Advertisement

Human and mouse mast cells use the tetraspanin CD9 as an alternate interleukin-16 receptor

Jian C. Qi, Jing Wang, Sravan Mandadi, Kumiko Tanaka, Basil D. Roufogalis, Michele C. Madigan, Kenneth Lai, Feng Yan, Beng H. Chong, Richard L. Stevens and Steven A. Krilis

Abstract

Interleukin-16 (IL-16) induces the chemotaxis and activation of mast cells (MCs) and other cell types. While it has been concluded that CD4 is the primary IL-16 receptor on T cells, at least one other IL-16 receptor exists. We now show that the IL-16–responsive human MC line HMC-1 lacks CD4, and that the IL-16–mediated chemotactic and Ca2+ mobilization responses of this cell can be blocked by anti-CD9 monoclonal antibodies (mAbs) but not by mAbs directed against CD4 or other tetraspanins. Anti-CD9 mAbs also inhibited the IL-16–mediated activation of nontransformed human cord blood–derived MCs and mouse bone marrow–derived MCs by 50% to 60%. The chemotactic response of HMC-1 cells to IL-16, as well as the binding of the cytokine to the cell's plasma membrane, was inhibited by CD9-specific antisense oligonucleotides. CD9 is therefore essential for the IL-16–mediated chemotaxis and activation of the HMC-1 cell line. In support of this conclusion, IL-16 bound to CD9-expressing CHO cell transfectants. The ability of wortmannin and xestopongin C to inhibit the IL-16–mediated chemotactic response of these cells suggests that the cytokine activates a phosphatidylinositol 3-kinase (PI3K)/inositol trisphosphate–dependent signaling pathway in MCs. This is the first report of a tetraspanin that plays a prominent role in a cytokine-mediated chemotactic response of human MCs.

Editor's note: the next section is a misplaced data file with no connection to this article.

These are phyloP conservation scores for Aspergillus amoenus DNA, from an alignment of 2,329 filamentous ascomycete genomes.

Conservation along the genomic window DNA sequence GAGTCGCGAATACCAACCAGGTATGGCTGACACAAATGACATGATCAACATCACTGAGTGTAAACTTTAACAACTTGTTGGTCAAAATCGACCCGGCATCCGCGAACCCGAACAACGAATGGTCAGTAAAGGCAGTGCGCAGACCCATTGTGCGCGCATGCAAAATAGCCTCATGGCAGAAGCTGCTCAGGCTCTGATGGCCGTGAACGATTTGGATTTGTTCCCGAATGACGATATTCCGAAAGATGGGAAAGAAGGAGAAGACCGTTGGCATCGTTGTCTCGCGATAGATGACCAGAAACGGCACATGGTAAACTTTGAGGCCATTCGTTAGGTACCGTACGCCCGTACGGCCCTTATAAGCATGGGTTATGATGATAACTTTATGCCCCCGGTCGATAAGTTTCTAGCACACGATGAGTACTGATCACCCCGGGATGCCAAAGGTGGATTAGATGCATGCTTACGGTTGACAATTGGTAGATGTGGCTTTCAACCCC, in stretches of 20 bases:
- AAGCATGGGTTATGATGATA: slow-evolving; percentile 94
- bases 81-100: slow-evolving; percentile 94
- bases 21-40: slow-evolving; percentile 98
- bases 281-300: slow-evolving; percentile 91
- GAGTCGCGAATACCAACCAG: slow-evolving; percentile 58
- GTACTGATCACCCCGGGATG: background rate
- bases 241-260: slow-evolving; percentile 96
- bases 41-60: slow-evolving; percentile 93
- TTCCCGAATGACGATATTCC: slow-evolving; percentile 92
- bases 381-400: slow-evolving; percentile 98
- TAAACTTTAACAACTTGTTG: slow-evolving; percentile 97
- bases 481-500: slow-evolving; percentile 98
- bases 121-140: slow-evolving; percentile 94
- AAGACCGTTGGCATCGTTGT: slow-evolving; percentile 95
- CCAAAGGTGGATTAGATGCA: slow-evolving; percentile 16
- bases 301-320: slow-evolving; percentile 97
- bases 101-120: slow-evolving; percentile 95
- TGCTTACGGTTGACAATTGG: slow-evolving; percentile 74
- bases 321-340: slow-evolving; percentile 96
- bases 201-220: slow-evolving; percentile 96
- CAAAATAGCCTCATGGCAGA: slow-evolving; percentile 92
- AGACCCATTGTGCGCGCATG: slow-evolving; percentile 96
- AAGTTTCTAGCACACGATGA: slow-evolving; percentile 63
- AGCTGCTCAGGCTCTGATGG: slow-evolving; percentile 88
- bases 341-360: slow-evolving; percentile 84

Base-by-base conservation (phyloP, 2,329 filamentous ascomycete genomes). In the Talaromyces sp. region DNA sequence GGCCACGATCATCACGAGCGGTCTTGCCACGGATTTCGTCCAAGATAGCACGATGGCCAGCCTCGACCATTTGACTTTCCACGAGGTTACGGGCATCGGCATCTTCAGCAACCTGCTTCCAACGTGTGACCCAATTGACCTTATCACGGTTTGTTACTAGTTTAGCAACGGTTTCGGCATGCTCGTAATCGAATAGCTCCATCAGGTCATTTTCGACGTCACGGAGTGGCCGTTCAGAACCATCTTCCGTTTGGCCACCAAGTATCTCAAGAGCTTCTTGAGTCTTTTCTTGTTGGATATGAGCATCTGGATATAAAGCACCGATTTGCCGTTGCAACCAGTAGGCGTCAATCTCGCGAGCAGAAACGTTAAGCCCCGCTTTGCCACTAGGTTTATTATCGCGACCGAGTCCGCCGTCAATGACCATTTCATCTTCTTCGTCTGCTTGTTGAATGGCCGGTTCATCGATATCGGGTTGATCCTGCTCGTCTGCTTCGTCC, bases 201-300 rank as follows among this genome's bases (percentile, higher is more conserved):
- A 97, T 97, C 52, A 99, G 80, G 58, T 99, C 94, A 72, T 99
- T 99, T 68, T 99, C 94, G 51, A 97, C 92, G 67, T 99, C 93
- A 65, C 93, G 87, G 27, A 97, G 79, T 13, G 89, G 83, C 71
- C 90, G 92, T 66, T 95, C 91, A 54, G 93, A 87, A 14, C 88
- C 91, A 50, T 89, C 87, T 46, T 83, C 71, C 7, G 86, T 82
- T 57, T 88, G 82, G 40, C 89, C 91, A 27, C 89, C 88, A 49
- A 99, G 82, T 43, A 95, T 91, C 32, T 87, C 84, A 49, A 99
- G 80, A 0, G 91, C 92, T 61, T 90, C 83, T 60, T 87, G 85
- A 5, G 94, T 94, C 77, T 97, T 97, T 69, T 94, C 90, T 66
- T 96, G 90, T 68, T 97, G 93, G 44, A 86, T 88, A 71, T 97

Introduction

Interleukin-16 (IL-16; for review, see Cruikshank et al1) is a pleiotropic proinflammatory cytokine that is a potent chemotactic factor for T cells, mast cells (MCs), eosinophils, monocytes, and dendritic cells.2-7 In addition to its chemotactic activity, IL-16 induces T cells to increase their surface expression of the IL-2 receptor and MHC class II protein, as well as their intracellular levels of Ca2+ and inositol-1,4,5-trisphosphate (IP3).8,9 IL-16 induces eosinophils to generate and release substantial amounts of RANTES, eotaxin, IL-4, and leukotriene C4.10 The cytokine promotes the differentiation and granule maturation of MCs by enhancing the kit ligand (KitL)/stem cell factor–mediated expression of tryptase and chymase.4 IL-16 also inhibits the HIV-1 infection of T cells, monocytes, dendritic cells, and MCs.4,11-15